Pygmalion (1938)    2 Stars

“He picked up a girl from the gutter – and changed her into a glamorous society butterfly! . . . See Wendy Hiller, new star discovery, in this amazing role!”


Pygmalion (1938)
Pygmalion (1938)


Director: Anthony Asquith, Leslie Howard

Cast: Leslie Howard, Wendy Hiller, Wilfrid Lawson

Synopsis: Shaw’s play in which a Victorian dialect expert bets that he can teach a lower-class girl to speak proper English and thus be taken for a lady.






George Bernard Shaw’s updating of a Greek myth is familiar to most people thanks to the lavish 1962 musical adaptation My Fair Lady, which has overshadowed this original film version to some degree. The dialogue in Anthony Asquith’s 1938 version is fast and clever, although incredibly dated, but that doesn’t prevent Pygmalion from captivating its audience thanks to some perfect casting and pleasingly complementary acting styles. Leslie Howard (Gone with the Wind, 49th Parallel) who received a co-director credit with Anthony Asquith, gives a lively performance as Henry Higgins, the irascible linguistics expert who bets his fellow linguist and new best friend Colonel Pickering (Scott Sunderland) that he can transform common flower girl Eliza Doolittle (Wendy Hiller – The Elephant Man) into a lady within six months.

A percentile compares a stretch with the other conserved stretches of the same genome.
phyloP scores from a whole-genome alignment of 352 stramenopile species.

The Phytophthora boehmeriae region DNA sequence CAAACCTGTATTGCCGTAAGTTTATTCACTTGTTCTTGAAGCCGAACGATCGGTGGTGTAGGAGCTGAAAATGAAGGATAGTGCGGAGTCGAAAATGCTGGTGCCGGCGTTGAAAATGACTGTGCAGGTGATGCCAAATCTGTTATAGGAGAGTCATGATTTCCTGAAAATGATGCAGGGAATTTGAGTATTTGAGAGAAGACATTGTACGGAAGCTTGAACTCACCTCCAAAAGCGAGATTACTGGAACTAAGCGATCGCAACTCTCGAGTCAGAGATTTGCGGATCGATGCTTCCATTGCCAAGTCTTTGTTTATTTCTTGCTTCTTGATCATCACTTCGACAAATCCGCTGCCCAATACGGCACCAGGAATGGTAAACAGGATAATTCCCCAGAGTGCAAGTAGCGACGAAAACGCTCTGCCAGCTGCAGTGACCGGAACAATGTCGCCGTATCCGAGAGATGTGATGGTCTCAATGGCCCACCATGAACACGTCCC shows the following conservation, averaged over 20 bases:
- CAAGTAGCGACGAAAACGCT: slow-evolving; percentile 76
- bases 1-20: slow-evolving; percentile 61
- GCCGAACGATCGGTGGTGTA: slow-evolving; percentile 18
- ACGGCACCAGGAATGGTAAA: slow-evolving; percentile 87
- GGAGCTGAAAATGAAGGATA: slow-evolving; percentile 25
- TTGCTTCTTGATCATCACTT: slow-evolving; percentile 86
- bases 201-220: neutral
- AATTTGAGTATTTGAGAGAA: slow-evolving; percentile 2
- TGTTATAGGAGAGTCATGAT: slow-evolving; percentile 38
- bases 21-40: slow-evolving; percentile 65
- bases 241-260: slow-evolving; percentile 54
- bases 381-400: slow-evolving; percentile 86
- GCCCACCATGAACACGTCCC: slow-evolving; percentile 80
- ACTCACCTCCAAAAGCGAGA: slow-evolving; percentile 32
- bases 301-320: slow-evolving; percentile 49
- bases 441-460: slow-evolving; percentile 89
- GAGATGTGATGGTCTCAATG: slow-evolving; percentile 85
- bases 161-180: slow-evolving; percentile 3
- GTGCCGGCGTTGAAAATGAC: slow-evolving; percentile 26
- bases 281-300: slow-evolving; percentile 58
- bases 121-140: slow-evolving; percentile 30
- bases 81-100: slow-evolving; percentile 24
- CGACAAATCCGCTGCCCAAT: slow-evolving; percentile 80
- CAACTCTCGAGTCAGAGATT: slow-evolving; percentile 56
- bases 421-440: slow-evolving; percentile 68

Of course, Higgins undergoes as much of a transformation as Eliza, although that only becomes apparent in the final scenes. Somehow, though, I can’t see them lasting long – six months and they’d be at each other’s throats. Hiller is perfect as the gor-blimey flower girl, creating laughs one minute as she struggles with the upper-class accent Higgins drills into her in a montage sequence likened to a nightmare for the poor girl, and tugging at the audience’s heartstrings as she realises that her mentor looks upon her as nothing more than a specimen upon which he is experimenting. Wilfrid Lawson also impresses, stealing all his scenes as Eliza’s opportunistic father. Pygmalion was nominated for a Best Picture Oscar and won the Best Screenplay gong.

(Reviewed 15th January 2015)

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